Deployed Intel Xeon processors with built-in AI acceleration are capable of processing RAN inference workloads within the CPU. This integrated AI acceleration makes it possible to deploy optimized AI models and achieve great results on existing hardware already deployed in the RAN Intelligent Controller (RIC), the Centralized Unit (CU), or in the Distributed Unit (DU).

 To help operators capitalize on the AI opportunity using general-purpose processors, Intel is announcing early availability of the Intel vRAN AI Development Kit to select partners. The development kit allows independent software vendors (ISVs), telecom equipment manufacturers (TEMs), System Integrators (SIs), and network operators to quickly build intelligence in the RAN, without extensive investments in AI expertise.

 The development kit includes a suite of AI models optimized for vRAN use cases that are built on top of Intel-optimized libraries such as oneAPI, frameworks such as TensorFlow and PyTorch, and tools such as OpenVINO. These commonly used libraries, frameworks and tools make the AI development workflow efficient in generating code optimized for Intel Xeon processors. And leveraging these AI models, along with Intel Xeon processors’ built-in AI acceleration, telemetry and power management, operators can build intelligence into their network to dynamically reconfigure their network to conceivably save costs, maximize the value of their infrastructure investment, and support new revenue streams.

What’s more, the included training code will allow ecosystem partners to customize their AI solutions to specific network scenarios. The end-to-end reference architectures included in the development kit show how to integrate AI models with other RAN applications and components, such as with Intel FlexRAN reference software and RAN intelligent controllers (RICs).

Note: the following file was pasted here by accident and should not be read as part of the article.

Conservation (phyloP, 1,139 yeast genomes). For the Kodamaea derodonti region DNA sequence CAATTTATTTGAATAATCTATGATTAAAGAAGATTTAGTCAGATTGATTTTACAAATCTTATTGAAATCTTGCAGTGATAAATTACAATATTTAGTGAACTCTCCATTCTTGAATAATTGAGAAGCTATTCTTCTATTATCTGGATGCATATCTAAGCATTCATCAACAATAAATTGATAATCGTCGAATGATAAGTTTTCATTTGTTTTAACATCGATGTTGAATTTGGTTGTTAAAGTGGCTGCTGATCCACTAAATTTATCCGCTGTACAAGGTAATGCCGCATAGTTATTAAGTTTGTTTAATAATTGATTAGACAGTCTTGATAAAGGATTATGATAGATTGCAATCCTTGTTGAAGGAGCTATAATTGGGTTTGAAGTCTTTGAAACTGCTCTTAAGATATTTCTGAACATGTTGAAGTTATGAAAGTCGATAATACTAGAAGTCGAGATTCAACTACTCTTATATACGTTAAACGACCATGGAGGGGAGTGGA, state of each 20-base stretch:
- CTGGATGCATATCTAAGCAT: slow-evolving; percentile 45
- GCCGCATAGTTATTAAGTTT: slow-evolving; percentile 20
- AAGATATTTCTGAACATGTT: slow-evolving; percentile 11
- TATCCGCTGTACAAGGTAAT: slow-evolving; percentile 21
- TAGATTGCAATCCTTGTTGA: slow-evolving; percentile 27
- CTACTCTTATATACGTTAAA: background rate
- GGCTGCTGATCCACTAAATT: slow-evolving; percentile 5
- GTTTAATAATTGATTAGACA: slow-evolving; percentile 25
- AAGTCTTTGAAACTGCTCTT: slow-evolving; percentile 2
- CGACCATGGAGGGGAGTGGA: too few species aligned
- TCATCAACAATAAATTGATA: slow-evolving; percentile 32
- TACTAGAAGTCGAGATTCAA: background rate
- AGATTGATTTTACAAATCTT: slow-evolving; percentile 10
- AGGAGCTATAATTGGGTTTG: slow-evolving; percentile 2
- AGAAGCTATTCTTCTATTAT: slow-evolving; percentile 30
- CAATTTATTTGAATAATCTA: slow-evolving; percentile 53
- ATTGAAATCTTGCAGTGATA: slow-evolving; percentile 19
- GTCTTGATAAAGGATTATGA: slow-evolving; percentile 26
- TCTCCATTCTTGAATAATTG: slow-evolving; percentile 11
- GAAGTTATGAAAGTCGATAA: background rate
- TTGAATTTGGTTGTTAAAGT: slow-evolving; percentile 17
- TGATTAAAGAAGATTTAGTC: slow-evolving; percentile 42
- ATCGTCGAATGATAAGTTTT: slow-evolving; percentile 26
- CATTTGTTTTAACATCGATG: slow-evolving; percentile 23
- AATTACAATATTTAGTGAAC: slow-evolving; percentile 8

The inference code for AI models in the development kit are deployable anywhere in the network, based on network operators’ specific network architecture, and they can be deployed as virtual network functions in cloud environments. They are optimized for performance on Intel Xeon Scalable processors and are portable across multiple generations of the Intel Xeon platform. This compatibility and extensibility ensures that software developed for current Intel Xeon processors can easily run on future generation processors with just a simple recompile.



The Intel vRAN AI Development Kit is informed by years of AI research and technology development, as well as collaborations with our broad ecosystem of partners. In this early release, the development kit includes AI models for key RAN use cases such as power savings, traffic steering, and network slice radio resource management. We will continue adding AI models for other use cases in the future.

 To provide the industry a sneak peek into the future of AI-enhanced radio networks, Intel is collaborating with AT&T, Deutsche Telekom, SK Telecom, and Vodafone to showcase the benefits AI can bring to vRAN. In testing with these operators using the Intel vRAN AI Development Kit, our latest vRAN processor, and Intel FlexRAN reference software, we‘ve seen results such as improved energy efficiency, enhanced user experience, and guaranteed service level agreement (SLA) targets.


The feedback has been very encouraging.

“Energy efficiency is a high priority for AT&T, as well as the broader Telecommunication industry, and AI has the potential to improve it significantly,” said Adam Loddeke, AVP – RAN Technology at AT&T. “Our joint tests with Intel suggest that AI-assisted CPU frequency scaling applied on a FlexRAN DU deployed on a 20-core 4th Gen Intel Xeon processor server with vRAN Boost can result in a 16% overall savings in server power. Applying this technique alone can lead to meaningful cost savings – for example, up to $4.5M in annual energy savings may be realized in a network with 100,000 DU servers. We are pleased to work with Intel on innovations including AI as we start Open RAN deployments in 2024 with 4th Gen Intel Xeon processors with vRAN Boost.”